Q&A: Large Swordbreakers

Would a swordbreaker that is scaled up to the size of a one or two handed sword be useful, or too situational?

I’m unsure if it would even be possible, or at the very least, useful.

The entire idea behind a swordbreaker is to have a parrying tool you can use to catch and lock up your opponent’s blade. So, you’d carry a sidearm in your main hand, this could be a sword, an axe, whatever, and you’d use the swordbreaker in your off hand, to parry with. These wouldn’t necessarily break the blade, but they would allow the user to torque it and keep hold of the blade, while retaliating with their own primary weapon.

A longer, sword sized, swordbreaker would much harder to produce, and much more fragile, which starts to undermine its intended use. The two designs that come to mind off hand were comb style blades, which could hook and catch a blade between the teeth, and two pronged, “forks.” (I’m including trident daggers under this, if anyone is wondering.) I suspect making a sword length comb would result in an unreasonably fragile item. Too fragile for use as a swordbreaker.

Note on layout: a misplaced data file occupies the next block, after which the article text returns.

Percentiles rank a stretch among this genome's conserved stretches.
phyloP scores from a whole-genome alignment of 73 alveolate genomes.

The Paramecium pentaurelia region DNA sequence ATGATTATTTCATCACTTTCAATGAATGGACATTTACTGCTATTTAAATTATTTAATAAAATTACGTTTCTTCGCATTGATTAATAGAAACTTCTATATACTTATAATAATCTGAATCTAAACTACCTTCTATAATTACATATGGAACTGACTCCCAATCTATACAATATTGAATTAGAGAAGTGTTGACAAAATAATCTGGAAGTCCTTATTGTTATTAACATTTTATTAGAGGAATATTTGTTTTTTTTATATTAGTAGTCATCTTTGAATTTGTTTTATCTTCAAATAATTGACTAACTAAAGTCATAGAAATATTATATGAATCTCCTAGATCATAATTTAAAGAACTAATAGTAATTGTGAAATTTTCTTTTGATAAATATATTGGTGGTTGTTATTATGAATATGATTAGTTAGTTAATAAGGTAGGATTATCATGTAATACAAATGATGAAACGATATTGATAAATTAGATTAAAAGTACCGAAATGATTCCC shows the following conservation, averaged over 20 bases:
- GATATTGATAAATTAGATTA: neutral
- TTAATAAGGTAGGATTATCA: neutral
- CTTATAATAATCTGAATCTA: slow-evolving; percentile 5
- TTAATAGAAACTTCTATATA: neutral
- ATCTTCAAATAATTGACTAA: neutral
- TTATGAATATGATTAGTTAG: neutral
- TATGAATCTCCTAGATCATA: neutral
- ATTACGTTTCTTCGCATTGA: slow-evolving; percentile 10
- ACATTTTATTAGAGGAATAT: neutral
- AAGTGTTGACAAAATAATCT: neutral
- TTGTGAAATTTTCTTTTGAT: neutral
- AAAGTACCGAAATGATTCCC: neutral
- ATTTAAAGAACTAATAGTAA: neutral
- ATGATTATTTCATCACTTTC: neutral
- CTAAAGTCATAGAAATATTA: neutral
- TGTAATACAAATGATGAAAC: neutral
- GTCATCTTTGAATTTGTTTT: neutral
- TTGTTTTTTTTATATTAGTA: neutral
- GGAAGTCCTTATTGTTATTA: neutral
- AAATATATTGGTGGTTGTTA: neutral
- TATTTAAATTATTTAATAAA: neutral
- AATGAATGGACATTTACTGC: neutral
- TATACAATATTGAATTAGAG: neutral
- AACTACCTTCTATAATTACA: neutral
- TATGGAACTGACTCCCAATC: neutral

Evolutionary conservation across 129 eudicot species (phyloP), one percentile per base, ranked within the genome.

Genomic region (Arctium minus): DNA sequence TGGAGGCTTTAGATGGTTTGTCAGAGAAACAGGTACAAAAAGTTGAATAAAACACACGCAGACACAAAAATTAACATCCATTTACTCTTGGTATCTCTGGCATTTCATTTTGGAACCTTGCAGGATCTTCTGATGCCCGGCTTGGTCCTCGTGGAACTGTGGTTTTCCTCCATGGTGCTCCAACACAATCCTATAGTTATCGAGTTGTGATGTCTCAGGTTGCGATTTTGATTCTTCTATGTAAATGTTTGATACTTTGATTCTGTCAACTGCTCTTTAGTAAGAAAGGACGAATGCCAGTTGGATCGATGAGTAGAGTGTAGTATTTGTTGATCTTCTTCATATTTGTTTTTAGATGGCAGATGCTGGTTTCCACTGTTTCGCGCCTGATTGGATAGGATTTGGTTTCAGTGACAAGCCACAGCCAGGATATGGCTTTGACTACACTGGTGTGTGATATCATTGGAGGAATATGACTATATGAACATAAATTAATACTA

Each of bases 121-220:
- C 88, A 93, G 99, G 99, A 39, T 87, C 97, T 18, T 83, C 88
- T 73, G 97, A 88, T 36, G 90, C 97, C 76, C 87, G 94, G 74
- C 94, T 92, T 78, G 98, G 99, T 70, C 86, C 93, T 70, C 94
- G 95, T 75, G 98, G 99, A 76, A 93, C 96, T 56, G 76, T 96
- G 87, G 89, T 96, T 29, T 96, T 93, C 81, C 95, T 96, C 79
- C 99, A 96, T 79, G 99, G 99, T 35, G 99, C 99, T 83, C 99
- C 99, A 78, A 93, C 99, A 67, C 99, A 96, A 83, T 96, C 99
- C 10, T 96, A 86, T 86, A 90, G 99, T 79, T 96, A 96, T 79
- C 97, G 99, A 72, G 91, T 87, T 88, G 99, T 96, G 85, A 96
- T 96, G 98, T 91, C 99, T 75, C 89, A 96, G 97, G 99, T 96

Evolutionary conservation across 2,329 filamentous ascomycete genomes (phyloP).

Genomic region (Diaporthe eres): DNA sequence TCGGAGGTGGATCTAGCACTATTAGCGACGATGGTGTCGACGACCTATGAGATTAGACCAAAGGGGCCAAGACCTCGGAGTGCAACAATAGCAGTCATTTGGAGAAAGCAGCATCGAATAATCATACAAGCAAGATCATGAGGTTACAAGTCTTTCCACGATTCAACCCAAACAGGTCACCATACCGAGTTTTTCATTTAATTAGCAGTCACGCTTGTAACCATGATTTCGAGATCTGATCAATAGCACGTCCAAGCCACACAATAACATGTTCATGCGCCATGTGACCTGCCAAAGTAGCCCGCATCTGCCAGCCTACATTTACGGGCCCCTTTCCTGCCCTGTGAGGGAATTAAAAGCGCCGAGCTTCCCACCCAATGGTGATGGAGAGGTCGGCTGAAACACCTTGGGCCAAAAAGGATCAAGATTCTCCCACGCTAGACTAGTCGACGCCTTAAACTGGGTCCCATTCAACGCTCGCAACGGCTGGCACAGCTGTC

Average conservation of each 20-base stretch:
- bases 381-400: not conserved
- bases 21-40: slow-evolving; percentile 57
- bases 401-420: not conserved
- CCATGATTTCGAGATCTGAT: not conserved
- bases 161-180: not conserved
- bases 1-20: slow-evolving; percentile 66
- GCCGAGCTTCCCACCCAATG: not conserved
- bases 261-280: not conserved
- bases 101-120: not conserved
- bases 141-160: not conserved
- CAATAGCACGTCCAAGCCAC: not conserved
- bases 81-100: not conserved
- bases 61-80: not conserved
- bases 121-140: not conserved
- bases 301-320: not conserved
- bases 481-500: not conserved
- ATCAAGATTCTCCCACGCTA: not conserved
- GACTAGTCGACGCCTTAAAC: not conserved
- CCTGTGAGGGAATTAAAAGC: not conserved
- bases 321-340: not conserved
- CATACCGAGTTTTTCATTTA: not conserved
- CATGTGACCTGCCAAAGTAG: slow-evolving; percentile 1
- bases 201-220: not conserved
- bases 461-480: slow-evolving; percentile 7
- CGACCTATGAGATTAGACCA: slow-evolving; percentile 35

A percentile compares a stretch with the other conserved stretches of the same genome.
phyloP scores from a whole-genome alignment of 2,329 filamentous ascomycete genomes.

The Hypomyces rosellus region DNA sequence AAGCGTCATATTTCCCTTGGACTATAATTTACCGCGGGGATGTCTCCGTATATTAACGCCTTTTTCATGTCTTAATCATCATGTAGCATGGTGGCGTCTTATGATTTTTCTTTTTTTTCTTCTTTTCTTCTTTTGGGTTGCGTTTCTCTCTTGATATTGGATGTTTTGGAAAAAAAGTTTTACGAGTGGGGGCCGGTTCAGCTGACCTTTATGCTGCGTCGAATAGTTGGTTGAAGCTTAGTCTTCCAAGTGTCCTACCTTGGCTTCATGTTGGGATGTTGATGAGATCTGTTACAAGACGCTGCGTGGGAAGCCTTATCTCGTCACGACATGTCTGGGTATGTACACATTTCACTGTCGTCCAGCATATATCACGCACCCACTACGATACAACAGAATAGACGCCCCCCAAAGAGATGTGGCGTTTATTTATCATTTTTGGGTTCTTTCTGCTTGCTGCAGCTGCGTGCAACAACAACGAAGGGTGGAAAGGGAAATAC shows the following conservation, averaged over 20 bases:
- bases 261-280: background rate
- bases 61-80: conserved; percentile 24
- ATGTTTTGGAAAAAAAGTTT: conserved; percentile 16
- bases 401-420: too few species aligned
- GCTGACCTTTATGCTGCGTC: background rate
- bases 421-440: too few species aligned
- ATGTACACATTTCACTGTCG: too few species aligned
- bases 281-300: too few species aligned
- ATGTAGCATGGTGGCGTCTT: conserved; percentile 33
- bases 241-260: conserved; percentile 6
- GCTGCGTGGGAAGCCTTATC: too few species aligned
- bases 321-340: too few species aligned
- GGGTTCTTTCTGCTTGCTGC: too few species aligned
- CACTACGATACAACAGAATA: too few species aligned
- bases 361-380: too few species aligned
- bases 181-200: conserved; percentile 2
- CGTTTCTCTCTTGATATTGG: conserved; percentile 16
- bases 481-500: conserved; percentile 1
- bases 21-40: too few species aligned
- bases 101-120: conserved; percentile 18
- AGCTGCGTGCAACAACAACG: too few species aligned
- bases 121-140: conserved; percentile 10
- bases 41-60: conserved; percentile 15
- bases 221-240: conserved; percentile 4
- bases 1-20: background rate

Extending a fork to sword lengths would be similarly pointless, because you’d still only be using the six inches near the grip, and the extended tines would just get in the way and slow you down. Someone could make one, but I doubt it could be used, at least not as a swordbreaker. I’m also not even considering the structural stability on a long fork, because, really, it wouldn’t be able to work as a swordbreaker.

There are examples of existing swords that include sword breaker features, such as tines designed to trap the opponent’s blade near the guard, though these features are more common on parrying daggers. You will also, sometimes, see heavier piercing blades, like the estoc described as swordbreakers. This is technically incorrect, as those weapons were designed to deal with armor, but the term is used that way sometimes.

So, no. It’s not even a situational consideration, just a practical use problem.


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